TALLAHASSEE -- Gov. Rick Scott signed a $77 billion budget Monday, the largest in Florida history, and protected hundreds of millions of dollars in hometown projects by his fellow Republicans in the Legislature.
Scott's use of the line-item veto was his most surgical yet, as he trimmed only $69 million in spending and preserved spending for parks, museums, festivals, elderly meals programs, water and sewer projects and a gun range for police officers in Brevard County.
Scott offered no reason for many of his line-item vetoes, and Tampa Bay felt the sting of Scott's veto pen in numerous areas.
The governor rejected $1.625 million for Agenda 2020, a city visioning project supported by Mayor Rick Kriseman; $1 million for a Nature Coast tourist center in Hernando County; $500,000 for the Largo Cultural Center; $100,000 for a YMCA Tech Smart Tampa Bay project; and $50,000 for a Tampa Bay baseball museum at the home of Hall of Famer Al Lopez.
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Scott, who is seeking a second term in November, said the budget "cuts taxes for Florida's families, holds the line on tuition and provides historic levels of funding for Florida."
State Rep. Carlos Trujillo said Scott did a good job curbing unnecessary spending even in a year with more money available and applauded his veto list. "I think a lot of the projects they had value but not to the state as a whole," said Trujillo, R-Miami. "They had value to just unique small communities or just small groups of people."
Trujillo said that goes for the $2 million axed from the budget for the Sky Rise Miami project. "They're spending hundreds of millions of dollars in building this project, they should pay for the sidewalks and the others things that are necessary for completing this project."
The bottom-line number for K-12 schools of $18.9 billion is the largest in history, but per-pupil spending is still $177 less than during the high-water mark of 2007-2008, the first year of former Gov. Charlie Crist, who is Scott's likely opponent this fall.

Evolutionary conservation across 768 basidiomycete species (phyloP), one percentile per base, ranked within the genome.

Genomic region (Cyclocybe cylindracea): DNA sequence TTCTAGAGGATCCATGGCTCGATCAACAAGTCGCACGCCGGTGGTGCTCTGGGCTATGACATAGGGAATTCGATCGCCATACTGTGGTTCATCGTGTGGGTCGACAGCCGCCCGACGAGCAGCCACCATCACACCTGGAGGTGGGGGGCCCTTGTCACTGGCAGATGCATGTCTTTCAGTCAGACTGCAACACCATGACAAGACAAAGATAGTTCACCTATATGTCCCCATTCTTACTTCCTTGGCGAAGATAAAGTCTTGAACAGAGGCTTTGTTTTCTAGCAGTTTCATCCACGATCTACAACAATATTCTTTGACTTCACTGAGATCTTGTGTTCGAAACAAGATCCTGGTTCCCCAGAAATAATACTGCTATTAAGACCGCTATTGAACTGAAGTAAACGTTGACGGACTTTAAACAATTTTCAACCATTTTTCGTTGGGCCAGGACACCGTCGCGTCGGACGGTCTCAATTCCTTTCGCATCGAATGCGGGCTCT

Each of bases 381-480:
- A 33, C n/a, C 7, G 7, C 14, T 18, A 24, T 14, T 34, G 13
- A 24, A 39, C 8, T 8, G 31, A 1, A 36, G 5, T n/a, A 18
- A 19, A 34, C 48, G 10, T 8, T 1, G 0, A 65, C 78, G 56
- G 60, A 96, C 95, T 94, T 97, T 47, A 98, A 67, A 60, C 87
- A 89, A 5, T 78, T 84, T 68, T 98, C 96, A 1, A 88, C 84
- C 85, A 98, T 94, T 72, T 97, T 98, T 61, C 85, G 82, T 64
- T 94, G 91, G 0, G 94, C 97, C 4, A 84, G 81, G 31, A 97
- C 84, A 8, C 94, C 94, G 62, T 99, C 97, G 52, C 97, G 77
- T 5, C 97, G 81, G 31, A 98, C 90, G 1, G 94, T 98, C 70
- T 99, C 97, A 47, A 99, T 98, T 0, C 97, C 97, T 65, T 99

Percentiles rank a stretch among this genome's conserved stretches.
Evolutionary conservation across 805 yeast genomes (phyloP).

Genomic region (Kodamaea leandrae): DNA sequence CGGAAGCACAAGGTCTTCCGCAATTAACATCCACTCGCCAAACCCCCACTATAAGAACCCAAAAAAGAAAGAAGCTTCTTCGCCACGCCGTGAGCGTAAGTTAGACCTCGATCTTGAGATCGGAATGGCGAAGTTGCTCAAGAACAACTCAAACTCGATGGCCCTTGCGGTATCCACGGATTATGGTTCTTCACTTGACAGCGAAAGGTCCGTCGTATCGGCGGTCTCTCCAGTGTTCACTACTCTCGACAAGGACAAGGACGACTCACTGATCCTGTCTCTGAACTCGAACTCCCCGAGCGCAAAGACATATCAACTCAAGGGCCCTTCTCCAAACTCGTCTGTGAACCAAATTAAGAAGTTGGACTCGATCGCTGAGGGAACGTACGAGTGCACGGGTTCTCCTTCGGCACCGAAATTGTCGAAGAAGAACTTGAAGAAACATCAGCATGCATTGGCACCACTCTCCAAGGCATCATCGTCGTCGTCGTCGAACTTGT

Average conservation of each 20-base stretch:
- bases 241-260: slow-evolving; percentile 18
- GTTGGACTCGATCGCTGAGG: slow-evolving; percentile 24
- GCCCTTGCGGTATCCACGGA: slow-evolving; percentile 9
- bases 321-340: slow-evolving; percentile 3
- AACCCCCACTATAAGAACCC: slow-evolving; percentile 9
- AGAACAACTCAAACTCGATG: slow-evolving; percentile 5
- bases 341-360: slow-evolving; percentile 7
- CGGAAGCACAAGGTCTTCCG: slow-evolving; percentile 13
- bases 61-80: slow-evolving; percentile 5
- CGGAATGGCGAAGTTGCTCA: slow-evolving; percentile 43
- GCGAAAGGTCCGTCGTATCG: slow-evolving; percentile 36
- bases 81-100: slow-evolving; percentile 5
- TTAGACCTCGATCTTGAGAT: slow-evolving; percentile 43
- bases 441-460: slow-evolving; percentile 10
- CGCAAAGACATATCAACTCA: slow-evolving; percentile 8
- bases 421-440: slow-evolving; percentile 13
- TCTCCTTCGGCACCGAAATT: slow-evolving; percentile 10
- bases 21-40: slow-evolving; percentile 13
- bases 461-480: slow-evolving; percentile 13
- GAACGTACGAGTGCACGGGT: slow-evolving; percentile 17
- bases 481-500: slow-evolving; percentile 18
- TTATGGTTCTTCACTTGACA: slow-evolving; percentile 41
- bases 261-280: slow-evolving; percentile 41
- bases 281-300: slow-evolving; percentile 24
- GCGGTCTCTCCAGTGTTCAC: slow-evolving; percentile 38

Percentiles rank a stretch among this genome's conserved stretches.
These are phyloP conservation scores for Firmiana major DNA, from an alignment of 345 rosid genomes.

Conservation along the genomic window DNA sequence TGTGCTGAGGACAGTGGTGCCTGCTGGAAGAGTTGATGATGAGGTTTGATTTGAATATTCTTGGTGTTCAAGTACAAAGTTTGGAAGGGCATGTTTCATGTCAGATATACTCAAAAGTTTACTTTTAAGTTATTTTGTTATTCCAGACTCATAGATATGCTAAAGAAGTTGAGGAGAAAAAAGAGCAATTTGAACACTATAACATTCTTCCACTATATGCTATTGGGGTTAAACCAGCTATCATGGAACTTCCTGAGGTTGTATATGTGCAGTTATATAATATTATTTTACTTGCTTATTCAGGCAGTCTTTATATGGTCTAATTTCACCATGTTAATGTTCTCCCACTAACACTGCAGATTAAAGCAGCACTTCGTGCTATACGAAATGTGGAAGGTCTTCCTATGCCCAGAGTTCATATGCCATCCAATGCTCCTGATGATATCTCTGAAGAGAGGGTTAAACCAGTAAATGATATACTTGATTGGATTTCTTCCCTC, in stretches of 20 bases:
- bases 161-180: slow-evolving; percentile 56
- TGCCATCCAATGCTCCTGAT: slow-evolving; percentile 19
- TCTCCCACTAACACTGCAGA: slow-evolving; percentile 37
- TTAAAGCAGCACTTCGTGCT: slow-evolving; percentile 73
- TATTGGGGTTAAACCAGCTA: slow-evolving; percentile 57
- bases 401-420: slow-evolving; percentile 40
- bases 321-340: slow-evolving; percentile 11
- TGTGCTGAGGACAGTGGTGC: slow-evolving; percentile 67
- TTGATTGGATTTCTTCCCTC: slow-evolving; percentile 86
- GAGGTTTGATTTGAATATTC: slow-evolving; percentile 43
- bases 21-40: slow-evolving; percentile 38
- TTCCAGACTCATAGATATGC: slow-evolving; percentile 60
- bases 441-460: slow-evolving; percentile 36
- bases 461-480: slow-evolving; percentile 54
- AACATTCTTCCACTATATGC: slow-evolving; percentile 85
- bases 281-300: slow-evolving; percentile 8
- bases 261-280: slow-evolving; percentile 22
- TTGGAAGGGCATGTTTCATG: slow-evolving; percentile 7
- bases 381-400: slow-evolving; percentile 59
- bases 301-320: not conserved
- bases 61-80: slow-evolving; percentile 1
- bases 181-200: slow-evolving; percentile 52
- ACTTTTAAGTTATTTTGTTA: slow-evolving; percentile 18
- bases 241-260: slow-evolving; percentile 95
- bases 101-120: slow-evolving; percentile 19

In addition, about two-thirds of the increase in K-12 spending is paid for by local property taxes, due to increases in home values -- one of several indicators of a rejuvenated Florida economy.
Crist had called on Scott to veto hundreds of millions of dollars in pet projects for lawmakers' districts and plow all of it into the public schools.
Democrats cited the fact in his first year in office, Scott pushed for a $1.3 billion cut in public school spending, he signed a second-year budget with $300 million in cuts to state universities and the Bright Futures scholarship program serves fewer students today than it did seven years ago.
"Rick Scott is trying to run from his record of slashing education funding," Florida Democratic Party Chair Allison Tant said. "No amount of poll-tested talking points can change the fact that per-pupil spending still remains below 2007 levels."
The budget includes $18 million more for the state to hire and train 270 additional front-line workers to reduce caseloads of employees who investigate cases of child abuse and neglect at the Department of Children and Families.
The budget, which takes effect July 1, contains no statewide increase in tuition for universities and community colleges, which was a top Scott priority.
Most state workers will not get an across-the-board pay raise, but they will be eligible for performance bonuses.
The budget sets aside $3 billion in rainy-day unspent reserves for emergencies such as hurricanes.